Hospital to close mental health unit
By By PETER WILLIAMS,Managing Editor
Beaufort County Hospital will close the inpatient mental health unit on the fourth floor of the hospital and use those nurses to open a new Psychiatric Crisis and Detoxification Center next door, the hospital announced Friday.
The move was made in part because the inpatient facility lost $1 million last year and serves mostly patients who aren’t from Beaufort County. Another major factor was the hospital couldn’t find enough trained nurses to operate both units, sources say.
The hospital began operating an inpatient unit in 1997 when mental health services were being coordinated through Tideland Mental Health Services. Since that time, the amount of federal money the hospital receives for mental health care has been drastically reduced, Bedsole said.
Bedsole said there are no plans to use the space on the fourth floor. In fact he hopes one day BCH will be able to offer inpatient services again.
The 14-bed inpatient facility is full about half the time, according to Dr. Thomas Penders, chairman of psychiatry at BCH. After it closes, the nearest comparable facility will be at Pitt Memorial Hospital in Greenville. Pitt operates 52 beds, but quite often is full, a spokesman there said.
Penders believes more local people will be served through the new crisis center.
For more than three years, the county hasn’t had the middle level of service — the crisis/detox center.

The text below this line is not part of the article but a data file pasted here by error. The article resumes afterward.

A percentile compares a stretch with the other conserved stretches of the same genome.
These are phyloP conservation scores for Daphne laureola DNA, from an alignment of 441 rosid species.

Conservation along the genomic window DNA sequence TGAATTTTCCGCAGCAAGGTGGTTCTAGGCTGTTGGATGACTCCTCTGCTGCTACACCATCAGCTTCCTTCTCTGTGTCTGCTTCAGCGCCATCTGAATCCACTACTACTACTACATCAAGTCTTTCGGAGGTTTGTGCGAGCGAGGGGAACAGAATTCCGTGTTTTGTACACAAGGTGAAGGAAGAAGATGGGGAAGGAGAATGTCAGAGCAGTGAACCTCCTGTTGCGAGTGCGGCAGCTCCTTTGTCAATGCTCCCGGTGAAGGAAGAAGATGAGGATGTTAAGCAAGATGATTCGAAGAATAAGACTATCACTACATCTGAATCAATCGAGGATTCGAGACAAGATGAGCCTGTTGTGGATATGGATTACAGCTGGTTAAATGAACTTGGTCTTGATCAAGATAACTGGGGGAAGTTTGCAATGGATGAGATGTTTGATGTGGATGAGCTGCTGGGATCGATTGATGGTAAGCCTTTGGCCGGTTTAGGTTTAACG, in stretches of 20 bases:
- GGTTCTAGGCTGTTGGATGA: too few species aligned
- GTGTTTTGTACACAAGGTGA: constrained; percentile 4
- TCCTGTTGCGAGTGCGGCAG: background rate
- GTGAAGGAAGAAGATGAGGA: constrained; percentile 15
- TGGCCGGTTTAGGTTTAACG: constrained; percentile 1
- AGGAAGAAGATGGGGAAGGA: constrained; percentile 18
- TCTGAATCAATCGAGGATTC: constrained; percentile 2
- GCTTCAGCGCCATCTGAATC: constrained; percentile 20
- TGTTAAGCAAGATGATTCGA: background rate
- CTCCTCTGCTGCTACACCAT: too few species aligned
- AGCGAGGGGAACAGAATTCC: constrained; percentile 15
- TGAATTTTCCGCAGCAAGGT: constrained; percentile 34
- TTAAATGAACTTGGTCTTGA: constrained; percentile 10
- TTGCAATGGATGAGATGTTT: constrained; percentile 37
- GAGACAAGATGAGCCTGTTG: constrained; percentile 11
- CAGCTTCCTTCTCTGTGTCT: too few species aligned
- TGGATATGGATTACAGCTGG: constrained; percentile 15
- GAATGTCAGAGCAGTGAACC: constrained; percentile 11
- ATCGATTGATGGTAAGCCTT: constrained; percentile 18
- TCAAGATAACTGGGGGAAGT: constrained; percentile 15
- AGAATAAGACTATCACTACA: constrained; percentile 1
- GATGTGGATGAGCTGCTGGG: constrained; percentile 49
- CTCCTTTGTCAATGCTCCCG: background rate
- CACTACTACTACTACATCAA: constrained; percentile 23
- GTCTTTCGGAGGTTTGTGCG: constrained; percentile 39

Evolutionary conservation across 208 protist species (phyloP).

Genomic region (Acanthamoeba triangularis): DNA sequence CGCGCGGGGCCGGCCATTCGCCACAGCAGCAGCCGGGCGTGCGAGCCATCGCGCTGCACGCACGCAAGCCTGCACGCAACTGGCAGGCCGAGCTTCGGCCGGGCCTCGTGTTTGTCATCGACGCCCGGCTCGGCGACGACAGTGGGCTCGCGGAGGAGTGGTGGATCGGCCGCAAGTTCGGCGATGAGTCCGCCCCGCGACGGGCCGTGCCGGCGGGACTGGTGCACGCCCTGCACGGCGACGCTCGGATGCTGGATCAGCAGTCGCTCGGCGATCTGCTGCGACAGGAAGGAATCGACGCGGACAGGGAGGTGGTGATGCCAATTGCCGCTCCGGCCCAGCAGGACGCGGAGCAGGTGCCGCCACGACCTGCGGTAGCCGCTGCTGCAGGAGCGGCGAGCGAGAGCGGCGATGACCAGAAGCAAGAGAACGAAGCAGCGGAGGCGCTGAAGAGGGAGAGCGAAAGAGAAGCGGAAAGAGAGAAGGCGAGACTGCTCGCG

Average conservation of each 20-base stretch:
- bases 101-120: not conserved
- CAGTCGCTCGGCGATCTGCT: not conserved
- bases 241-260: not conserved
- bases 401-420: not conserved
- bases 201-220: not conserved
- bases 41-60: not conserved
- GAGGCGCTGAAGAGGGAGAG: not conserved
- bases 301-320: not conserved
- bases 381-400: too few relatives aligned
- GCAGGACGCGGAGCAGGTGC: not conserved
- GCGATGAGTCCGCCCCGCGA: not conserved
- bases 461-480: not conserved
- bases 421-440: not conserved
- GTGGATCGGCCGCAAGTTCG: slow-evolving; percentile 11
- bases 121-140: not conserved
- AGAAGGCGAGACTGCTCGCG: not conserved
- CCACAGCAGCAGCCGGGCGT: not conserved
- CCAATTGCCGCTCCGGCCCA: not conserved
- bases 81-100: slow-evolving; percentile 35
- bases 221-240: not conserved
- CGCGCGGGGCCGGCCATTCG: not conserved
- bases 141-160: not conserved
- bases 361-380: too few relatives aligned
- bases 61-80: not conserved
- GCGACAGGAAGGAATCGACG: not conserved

Between 33 and 40 percent of the patients who would have been seen at the inpatient unit will likely be seen at the crisis center,” Penders said. Cases that involve involuntary commitment will have to go elsewhere.
The nine-bed crisis center will offer 24-hour, seven-day-a-week services to people in immediate crisis due to substance abuse, alcohol abuse or other mental-health conditions. It will be staffed by specially trained psychiatrists, psychiatric nurses, and social workers.
The hospital tried to recruit nurses to staff both the crisis clinic and the inpatient facility, Bedsole said. In the end, it couldn’t find the manpower so it decided to close the unit on the fourth floor and move the nurses to the new crisis center.
The crisis center should open by May 1 in space formally occupied by Tideland next to the hospital.
The center will provide services for people who may be experiencing effects from alcohol or drug withdrawal as well as those in need of immediate mental health or psychiatric stability, or a combination of both. The service will provide an alternative to hospitalization for adults who have a mental illness or substance-abuse disorder.
Current plans call for the inpatient unit to close April 15.
The Washington-based hospital is licensed for 142 beds, but had allocated 22 of those to the inpatient behavioral health unit. Of those, there was space for 18 on the fourth floor but only enough staffing to accept 14 patients.